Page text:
Fire destroys dogs home
Yesterday morning I woke up to the news that a suspected arson attack had destroyed Manchester Dogs Home. One of the oldest and largest rescues in the country, it was founded in 1893 and takes in over 7000 dogs each year and the apparent deliberate destruction of this place of refuge and care hit me hard. When I thought about the dogs trapped in their kennels while fire destroyed all around them and then their lives – reports suggest 60 were killed and 150 injured – the terror and pain they must have experienced is too awful to contemplate. Many of them in the Centre find themselves there through abandonment and abuse, they had already experienced the dark side of human life and to perish that way makes my heart ache. And I mean ache, it’s not a phrase for effect, I felt pained all day at the utter agony of this story.
But, amidst the horror of what transpired Thursday night, acts of individual, spontaneous courage by some were reported. Two local men, hearing the cries of the trapped dogs rushed to release those they could, leading them to safety and risking their own lives. This story shows the inherent decency of many people when they see animals suffering and it is easy to forget the majority of humans are kind to animals when we see cruelty, neglect and worse all around. On top of the individual acts of bravery, local people flocked during the night to the centre with donations, offers of help, items for the dogs, anything and everything they thought would be useful they took along. During yesterday, there were reports of people travelling from all over the country to offer help. This overwhelming, immediately positive response shows a depth of compassion for dogs, and those who care for them. I found this deeply moving yesterday, a feeling that was bolstered as a social media fuelled wave of generosity raised a phenomenal sum of money through the day. At the time of writing, the total money raised is over £1.2 million. A staggering sum to raise in a short period of time and great testament to how this story has touched people.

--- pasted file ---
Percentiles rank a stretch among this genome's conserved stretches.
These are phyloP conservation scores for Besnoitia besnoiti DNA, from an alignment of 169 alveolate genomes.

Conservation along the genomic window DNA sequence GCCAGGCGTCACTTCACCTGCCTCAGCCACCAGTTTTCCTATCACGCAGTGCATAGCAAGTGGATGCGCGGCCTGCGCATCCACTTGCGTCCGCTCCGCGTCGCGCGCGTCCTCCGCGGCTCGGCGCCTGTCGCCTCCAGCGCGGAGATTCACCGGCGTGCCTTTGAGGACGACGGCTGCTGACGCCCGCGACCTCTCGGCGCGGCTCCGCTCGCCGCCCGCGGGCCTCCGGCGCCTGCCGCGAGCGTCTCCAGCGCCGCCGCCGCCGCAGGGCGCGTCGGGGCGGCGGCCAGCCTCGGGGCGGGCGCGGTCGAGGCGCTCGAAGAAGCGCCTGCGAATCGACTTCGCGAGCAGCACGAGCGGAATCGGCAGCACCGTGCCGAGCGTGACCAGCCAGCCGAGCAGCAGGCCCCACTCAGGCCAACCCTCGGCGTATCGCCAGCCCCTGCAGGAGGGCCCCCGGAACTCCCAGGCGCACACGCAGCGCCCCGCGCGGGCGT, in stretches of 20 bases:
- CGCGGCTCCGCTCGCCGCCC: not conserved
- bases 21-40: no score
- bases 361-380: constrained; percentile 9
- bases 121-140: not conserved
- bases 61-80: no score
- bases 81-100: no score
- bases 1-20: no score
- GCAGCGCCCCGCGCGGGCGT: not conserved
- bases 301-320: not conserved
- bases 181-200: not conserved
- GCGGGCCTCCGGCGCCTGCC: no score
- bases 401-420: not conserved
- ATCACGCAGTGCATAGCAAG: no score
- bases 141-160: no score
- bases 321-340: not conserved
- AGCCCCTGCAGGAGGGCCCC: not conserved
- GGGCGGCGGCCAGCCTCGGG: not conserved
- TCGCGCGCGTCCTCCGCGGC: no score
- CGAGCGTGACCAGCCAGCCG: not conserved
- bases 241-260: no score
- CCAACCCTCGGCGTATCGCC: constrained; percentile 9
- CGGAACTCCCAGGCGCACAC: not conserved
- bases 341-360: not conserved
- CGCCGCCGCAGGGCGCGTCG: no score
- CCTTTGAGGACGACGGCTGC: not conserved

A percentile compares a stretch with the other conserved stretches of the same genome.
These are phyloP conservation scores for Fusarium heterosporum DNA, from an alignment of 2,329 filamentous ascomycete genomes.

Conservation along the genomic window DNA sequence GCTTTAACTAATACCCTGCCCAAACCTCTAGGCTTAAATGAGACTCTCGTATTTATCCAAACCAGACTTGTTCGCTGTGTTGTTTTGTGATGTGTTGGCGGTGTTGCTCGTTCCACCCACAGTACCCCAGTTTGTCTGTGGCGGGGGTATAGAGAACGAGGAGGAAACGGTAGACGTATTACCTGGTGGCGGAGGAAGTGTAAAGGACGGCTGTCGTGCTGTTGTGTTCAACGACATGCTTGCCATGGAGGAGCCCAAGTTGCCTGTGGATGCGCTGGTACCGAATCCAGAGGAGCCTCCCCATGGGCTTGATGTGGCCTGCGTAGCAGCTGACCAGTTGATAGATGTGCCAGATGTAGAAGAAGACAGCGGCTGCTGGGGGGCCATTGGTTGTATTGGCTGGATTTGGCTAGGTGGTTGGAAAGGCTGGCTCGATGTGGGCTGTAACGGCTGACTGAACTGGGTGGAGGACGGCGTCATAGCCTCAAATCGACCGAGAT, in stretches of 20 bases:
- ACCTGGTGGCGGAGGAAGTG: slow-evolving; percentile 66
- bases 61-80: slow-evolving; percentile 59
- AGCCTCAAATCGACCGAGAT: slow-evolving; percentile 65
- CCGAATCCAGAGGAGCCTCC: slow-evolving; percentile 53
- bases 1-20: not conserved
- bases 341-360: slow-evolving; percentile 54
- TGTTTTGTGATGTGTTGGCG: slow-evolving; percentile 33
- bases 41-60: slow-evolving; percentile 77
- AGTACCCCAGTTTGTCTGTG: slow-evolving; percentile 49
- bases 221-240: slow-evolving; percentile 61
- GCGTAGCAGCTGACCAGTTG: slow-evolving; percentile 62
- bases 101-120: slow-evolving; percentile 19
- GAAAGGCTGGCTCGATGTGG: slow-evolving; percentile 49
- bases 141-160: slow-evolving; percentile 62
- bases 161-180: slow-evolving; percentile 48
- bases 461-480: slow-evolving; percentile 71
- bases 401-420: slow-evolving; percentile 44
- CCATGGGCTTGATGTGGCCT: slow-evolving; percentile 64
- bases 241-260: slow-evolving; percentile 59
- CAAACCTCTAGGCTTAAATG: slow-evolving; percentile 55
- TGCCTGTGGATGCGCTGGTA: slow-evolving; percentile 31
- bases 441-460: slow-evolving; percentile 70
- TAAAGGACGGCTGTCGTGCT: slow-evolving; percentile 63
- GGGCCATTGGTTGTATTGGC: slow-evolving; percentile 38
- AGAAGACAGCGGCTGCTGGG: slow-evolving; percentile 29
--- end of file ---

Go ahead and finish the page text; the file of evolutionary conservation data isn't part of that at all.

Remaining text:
Yet, while this outpouring of help, generosity and practical support raised my spirits, today I can’t shift the sadness that amongst all the amazing energy that will ensure the Centre will rise again so it can continue to do all the valuable work they have for well over a hundred years, the need for that work shows no signs of diminishing. Yesterday on social media I urged people to donate what they could but also to look at their local rescue centres and regularly help them in any way they can as every week they need help, not just in the aftermath of a devastating event. UK dogs and cats are in the middle of a terrible, ongoing tragedy: rescues around the country are full and overflowing because too many are being bred and bought on whims, casually discarded when those who buy them feel like it. Thousands of dogs are killed every year purely because there are not enough caring homes for them. There is a culture now that doesn’t see dogs and cats as our lifelong companions and the rescues, like Manchester Dogs Home are the places that people dump them.
I want people to look beyond the immediate awful story and while they donate money, goods, skills and time, also do all they can to encourage others to not buy the puppy on a whim, not breed the dog for cash, or because it will be “nice for her to have a litter”. Aside from the thought of the poor souls on Thursday night, these are the other reasons my heart aches when I think of the fire and what it’s done.
This piece piece I came across yesterday afternoon expresses all I feel and more.
Donate here to the fund.